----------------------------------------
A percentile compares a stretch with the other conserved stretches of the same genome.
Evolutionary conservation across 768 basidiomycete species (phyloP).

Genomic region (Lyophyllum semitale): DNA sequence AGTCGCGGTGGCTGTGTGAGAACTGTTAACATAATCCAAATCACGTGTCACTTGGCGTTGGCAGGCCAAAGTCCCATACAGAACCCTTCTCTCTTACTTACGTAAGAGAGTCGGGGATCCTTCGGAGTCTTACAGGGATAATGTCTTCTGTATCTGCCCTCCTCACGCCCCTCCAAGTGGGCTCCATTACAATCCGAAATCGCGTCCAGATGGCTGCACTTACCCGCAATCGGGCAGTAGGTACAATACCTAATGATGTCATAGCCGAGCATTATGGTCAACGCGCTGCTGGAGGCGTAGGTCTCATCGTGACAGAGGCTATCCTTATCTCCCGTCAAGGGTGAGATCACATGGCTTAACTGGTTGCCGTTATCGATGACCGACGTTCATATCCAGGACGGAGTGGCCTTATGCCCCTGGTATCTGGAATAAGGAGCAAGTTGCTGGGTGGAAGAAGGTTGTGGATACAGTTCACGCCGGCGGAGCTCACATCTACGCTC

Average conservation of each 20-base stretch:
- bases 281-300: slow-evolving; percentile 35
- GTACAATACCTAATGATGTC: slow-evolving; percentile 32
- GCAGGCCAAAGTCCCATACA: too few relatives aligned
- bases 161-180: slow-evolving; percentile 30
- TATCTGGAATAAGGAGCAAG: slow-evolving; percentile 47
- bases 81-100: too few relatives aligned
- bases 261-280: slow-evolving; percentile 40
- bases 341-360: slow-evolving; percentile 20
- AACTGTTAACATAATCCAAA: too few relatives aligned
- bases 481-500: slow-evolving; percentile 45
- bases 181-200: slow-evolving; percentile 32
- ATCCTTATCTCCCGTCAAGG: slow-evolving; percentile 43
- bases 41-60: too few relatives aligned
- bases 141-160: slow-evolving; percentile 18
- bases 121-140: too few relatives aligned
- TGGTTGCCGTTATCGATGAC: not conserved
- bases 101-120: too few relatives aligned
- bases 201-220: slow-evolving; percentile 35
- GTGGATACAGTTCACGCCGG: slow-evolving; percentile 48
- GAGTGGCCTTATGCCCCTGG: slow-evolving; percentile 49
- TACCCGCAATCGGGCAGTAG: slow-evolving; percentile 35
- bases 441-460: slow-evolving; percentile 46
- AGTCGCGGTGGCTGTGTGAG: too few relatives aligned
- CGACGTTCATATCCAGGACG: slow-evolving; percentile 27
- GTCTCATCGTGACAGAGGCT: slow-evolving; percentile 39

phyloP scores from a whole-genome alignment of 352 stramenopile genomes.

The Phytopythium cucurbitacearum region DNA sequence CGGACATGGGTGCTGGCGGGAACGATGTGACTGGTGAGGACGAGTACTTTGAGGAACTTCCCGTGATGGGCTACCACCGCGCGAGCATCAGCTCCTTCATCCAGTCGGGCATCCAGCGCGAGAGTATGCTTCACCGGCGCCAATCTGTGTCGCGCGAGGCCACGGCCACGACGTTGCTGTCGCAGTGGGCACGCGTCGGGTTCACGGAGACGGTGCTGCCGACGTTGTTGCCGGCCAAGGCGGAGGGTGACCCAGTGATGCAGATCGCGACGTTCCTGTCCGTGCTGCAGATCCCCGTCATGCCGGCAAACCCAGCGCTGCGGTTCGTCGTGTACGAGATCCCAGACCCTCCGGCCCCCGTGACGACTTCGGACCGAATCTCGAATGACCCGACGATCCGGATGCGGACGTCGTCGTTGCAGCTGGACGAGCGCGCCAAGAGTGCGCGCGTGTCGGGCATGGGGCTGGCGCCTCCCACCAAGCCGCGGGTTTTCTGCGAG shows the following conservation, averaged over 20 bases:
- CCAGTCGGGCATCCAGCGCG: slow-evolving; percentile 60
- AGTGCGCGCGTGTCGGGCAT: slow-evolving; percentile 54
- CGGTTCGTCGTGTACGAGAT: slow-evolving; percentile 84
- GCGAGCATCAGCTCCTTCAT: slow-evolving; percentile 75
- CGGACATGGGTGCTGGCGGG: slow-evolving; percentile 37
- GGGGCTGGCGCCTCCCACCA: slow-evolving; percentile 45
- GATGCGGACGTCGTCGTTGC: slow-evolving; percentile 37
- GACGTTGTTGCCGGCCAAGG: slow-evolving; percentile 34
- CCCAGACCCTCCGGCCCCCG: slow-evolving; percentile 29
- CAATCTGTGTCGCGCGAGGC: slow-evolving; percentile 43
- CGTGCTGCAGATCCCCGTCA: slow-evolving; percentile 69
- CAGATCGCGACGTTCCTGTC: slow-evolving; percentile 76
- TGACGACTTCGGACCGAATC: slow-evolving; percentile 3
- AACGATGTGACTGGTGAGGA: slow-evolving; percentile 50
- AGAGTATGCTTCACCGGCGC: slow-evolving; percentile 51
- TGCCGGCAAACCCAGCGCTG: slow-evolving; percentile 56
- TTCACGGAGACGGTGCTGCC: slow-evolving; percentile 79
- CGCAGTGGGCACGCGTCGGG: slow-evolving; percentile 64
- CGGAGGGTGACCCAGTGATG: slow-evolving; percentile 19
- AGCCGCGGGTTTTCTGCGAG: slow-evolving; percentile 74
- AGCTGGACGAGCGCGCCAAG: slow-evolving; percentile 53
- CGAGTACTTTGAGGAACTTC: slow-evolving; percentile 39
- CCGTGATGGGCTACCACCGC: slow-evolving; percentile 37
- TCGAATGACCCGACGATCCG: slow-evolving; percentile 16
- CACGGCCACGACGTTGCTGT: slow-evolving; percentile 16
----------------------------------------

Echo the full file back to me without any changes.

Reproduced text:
A percentile compares a stretch with the other conserved stretches of the same genome.
Evolutionary conservation across 768 basidiomycete species (phyloP).

Genomic region (Lyophyllum semitale): DNA sequence AGTCGCGGTGGCTGTGTGAGAACTGTTAACATAATCCAAATCACGTGTCACTTGGCGTTGGCAGGCCAAAGTCCCATACAGAACCCTTCTCTCTTACTTACGTAAGAGAGTCGGGGATCCTTCGGAGTCTTACAGGGATAATGTCTTCTGTATCTGCCCTCCTCACGCCCCTCCAAGTGGGCTCCATTACAATCCGAAATCGCGTCCAGATGGCTGCACTTACCCGCAATCGGGCAGTAGGTACAATACCTAATGATGTCATAGCCGAGCATTATGGTCAACGCGCTGCTGGAGGCGTAGGTCTCATCGTGACAGAGGCTATCCTTATCTCCCGTCAAGGGTGAGATCACATGGCTTAACTGGTTGCCGTTATCGATGACCGACGTTCATATCCAGGACGGAGTGGCCTTATGCCCCTGGTATCTGGAATAAGGAGCAAGTTGCTGGGTGGAAGAAGGTTGTGGATACAGTTCACGCCGGCGGAGCTCACATCTACGCTC

Average conservation of each 20-base stretch:
- bases 281-300: slow-evolving; percentile 35
- GTACAATACCTAATGATGTC: slow-evolving; percentile 32
- GCAGGCCAAAGTCCCATACA: too few relatives aligned
- bases 161-180: slow-evolving; percentile 30
- TATCTGGAATAAGGAGCAAG: slow-evolving; percentile 47
- bases 81-100: too few relatives aligned
- bases 261-280: slow-evolving; percentile 40
- bases 341-360: slow-evolving; percentile 20
- AACTGTTAACATAATCCAAA: too few relatives aligned
- bases 481-500: slow-evolving; percentile 45
- bases 181-200: slow-evolving; percentile 32
- ATCCTTATCTCCCGTCAAGG: slow-evolving; percentile 43
- bases 41-60: too few relatives aligned
- bases 141-160: slow-evolving; percentile 18
- bases 121-140: too few relatives aligned
- TGGTTGCCGTTATCGATGAC: not conserved
- bases 101-120: too few relatives aligned
- bases 201-220: slow-evolving; percentile 35
- GTGGATACAGTTCACGCCGG: slow-evolving; percentile 48
- GAGTGGCCTTATGCCCCTGG: slow-evolving; percentile 49
- TACCCGCAATCGGGCAGTAG: slow-evolving; percentile 35
- bases 441-460: slow-evolving; percentile 46
- AGTCGCGGTGGCTGTGTGAG: too few relatives aligned
- CGACGTTCATATCCAGGACG: slow-evolving; percentile 27
- GTCTCATCGTGACAGAGGCT: slow-evolving; percentile 39

phyloP scores from a whole-genome alignment of 352 stramenopile genomes.

The Phytopythium cucurbitacearum region DNA sequence CGGACATGGGTGCTGGCGGGAACGATGTGACTGGTGAGGACGAGTACTTTGAGGAACTTCCCGTGATGGGCTACCACCGCGCGAGCATCAGCTCCTTCATCCAGTCGGGCATCCAGCGCGAGAGTATGCTTCACCGGCGCCAATCTGTGTCGCGCGAGGCCACGGCCACGACGTTGCTGTCGCAGTGGGCACGCGTCGGGTTCACGGAGACGGTGCTGCCGACGTTGTTGCCGGCCAAGGCGGAGGGTGACCCAGTGATGCAGATCGCGACGTTCCTGTCCGTGCTGCAGATCCCCGTCATGCCGGCAAACCCAGCGCTGCGGTTCGTCGTGTACGAGATCCCAGACCCTCCGGCCCCCGTGACGACTTCGGACCGAATCTCGAATGACCCGACGATCCGGATGCGGACGTCGTCGTTGCAGCTGGACGAGCGCGCCAAGAGTGCGCGCGTGTCGGGCATGGGGCTGGCGCCTCCCACCAAGCCGCGGGTTTTCTGCGAG shows the following conservation, averaged over 20 bases:
- CCAGTCGGGCATCCAGCGCG: slow-evolving; percentile 60
- AGTGCGCGCGTGTCGGGCAT: slow-evolving; percentile 54
- CGGTTCGTCGTGTACGAGAT: slow-evolving; percentile 84
- GCGAGCATCAGCTCCTTCAT: slow-evolving; percentile 75
- CGGACATGGGTGCTGGCGGG: slow-evolving; percentile 37
- GGGGCTGGCGCCTCCCACCA: slow-evolving; percentile 45
- GATGCGGACGTCGTCGTTGC: slow-evolving; percentile 37
- GACGTTGTTGCCGGCCAAGG: slow-evolving; percentile 34
- CCCAGACCCTCCGGCCCCCG: slow-evolving; percentile 29
- CAATCTGTGTCGCGCGAGGC: slow-evolving; percentile 43
- CGTGCTGCAGATCCCCGTCA: slow-evolving; percentile 69
- CAGATCGCGACGTTCCTGTC: slow-evolving; percentile 76
- TGACGACTTCGGACCGAATC: slow-evolving; percentile 3
- AACGATGTGACTGGTGAGGA: slow-evolving; percentile 50
- AGAGTATGCTTCACCGGCGC: slow-evolving; percentile 51
- TGCCGGCAAACCCAGCGCTG: slow-evolving; percentile 56
- TTCACGGAGACGGTGCTGCC: slow-evolving; percentile 79
- CGCAGTGGGCACGCGTCGGG: slow-evolving; percentile 64
- CGGAGGGTGACCCAGTGATG: slow-evolving; percentile 19
- AGCCGCGGGTTTTCTGCGAG: slow-evolving; percentile 74
- AGCTGGACGAGCGCGCCAAG: slow-evolving; percentile 53
- CGAGTACTTTGAGGAACTTC: slow-evolving; percentile 39
- CCGTGATGGGCTACCACCGC: slow-evolving; percentile 37
- TCGAATGACCCGACGATCCG: slow-evolving; percentile 16
- CACGGCCACGACGTTGCTGT: slow-evolving; percentile 16